“Republicans want to pay for a permanent corporate tax by taking insurance from millions of people. Is that who we are as a nation?”
That’s the end of my latest op-ed in the Washington Post. Here’s the beginning.
To finesse the tricky politics and brutal math of tax reform, Senate Republicans now say that they want to repeal the Affordable Care Act’s individual mandate. For Republicans, repeal would be a trifecta: a blow to Obamacare, a money-saver for the federal government and a way to finance a permanent cut to the corporate tax rate.
Republicans are right about all of this. What they haven’t highlighted, however, are the tradeoffs: the estimated 13 million people who will lose insurance if the mandate is repealed. Is the country really better off if millions of people forgo medical care, and millions more go bankrupt, so that corporations can pay lower taxes? That’s not a rhetorical question. Those are the stakes of the game.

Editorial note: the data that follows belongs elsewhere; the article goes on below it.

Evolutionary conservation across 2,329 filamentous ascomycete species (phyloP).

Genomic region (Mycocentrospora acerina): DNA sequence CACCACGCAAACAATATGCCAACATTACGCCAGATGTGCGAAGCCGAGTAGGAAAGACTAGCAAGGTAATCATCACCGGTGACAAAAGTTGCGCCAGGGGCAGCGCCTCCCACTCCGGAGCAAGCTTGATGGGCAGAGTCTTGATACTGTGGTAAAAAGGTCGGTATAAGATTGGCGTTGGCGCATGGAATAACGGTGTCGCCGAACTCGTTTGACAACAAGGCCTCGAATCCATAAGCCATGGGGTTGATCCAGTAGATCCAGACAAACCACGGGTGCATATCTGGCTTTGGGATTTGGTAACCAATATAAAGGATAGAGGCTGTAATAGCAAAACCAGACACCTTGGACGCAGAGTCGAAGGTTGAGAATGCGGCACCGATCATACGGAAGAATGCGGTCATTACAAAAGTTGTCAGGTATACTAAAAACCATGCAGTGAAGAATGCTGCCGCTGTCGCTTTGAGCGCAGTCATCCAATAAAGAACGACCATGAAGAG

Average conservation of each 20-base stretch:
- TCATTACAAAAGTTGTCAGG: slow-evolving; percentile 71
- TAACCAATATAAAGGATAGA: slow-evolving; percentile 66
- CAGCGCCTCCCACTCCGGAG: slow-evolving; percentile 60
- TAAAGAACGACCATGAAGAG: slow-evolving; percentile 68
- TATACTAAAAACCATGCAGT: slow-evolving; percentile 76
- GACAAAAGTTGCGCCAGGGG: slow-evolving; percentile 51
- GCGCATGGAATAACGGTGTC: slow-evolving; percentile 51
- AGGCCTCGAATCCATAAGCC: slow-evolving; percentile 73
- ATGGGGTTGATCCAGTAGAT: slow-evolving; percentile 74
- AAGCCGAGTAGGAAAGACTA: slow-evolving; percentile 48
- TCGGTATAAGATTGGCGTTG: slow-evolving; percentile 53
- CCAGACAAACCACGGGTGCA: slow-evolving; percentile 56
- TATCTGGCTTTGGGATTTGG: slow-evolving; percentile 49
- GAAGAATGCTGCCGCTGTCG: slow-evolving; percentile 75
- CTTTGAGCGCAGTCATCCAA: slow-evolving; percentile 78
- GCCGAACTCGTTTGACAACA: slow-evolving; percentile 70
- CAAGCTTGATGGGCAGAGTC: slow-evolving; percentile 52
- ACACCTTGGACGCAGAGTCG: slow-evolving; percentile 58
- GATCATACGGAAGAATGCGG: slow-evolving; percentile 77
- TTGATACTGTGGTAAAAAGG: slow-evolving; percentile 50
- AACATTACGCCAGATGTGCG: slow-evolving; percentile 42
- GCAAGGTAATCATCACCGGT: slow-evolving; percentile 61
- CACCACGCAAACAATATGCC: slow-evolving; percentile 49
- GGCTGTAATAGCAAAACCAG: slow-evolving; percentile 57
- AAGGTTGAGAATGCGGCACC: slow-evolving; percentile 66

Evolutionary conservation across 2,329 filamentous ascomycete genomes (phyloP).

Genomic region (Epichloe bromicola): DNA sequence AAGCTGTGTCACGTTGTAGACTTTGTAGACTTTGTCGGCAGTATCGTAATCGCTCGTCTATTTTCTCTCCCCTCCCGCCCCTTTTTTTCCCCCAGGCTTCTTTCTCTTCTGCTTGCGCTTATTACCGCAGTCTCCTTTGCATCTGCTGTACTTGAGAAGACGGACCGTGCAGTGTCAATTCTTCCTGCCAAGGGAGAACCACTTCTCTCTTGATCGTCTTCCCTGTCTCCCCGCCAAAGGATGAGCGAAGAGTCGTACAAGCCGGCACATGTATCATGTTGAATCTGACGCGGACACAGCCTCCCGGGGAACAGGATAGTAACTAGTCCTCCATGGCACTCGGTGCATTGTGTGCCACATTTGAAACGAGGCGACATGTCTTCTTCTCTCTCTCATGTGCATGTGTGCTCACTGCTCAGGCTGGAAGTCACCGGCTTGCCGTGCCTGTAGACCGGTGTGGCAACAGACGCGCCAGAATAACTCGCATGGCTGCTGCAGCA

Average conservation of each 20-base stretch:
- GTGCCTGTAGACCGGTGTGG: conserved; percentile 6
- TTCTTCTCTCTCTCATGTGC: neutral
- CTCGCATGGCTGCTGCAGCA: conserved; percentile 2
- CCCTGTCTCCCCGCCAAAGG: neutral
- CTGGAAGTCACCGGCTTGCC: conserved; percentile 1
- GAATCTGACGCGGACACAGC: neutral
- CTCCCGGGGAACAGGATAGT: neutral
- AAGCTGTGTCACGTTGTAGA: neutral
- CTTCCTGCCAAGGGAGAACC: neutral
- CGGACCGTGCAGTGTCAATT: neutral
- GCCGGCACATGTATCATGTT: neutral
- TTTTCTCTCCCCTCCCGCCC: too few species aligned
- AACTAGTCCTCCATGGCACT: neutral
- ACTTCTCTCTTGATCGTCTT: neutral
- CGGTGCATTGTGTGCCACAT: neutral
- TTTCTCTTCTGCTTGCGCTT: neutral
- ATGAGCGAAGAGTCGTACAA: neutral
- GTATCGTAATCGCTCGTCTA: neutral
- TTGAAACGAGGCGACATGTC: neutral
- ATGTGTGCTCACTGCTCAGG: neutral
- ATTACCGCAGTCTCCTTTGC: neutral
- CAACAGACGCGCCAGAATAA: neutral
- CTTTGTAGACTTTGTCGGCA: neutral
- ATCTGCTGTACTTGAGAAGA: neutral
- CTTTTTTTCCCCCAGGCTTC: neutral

It’s actually worse than my op-ed suggests. In a smart post, Bob Laszewski explains why eliminating the mandate while loosening the restrictions on short-term plans “would be devastating for those in the unsubsidized middle class who would not be able to afford coverage once they got sick.”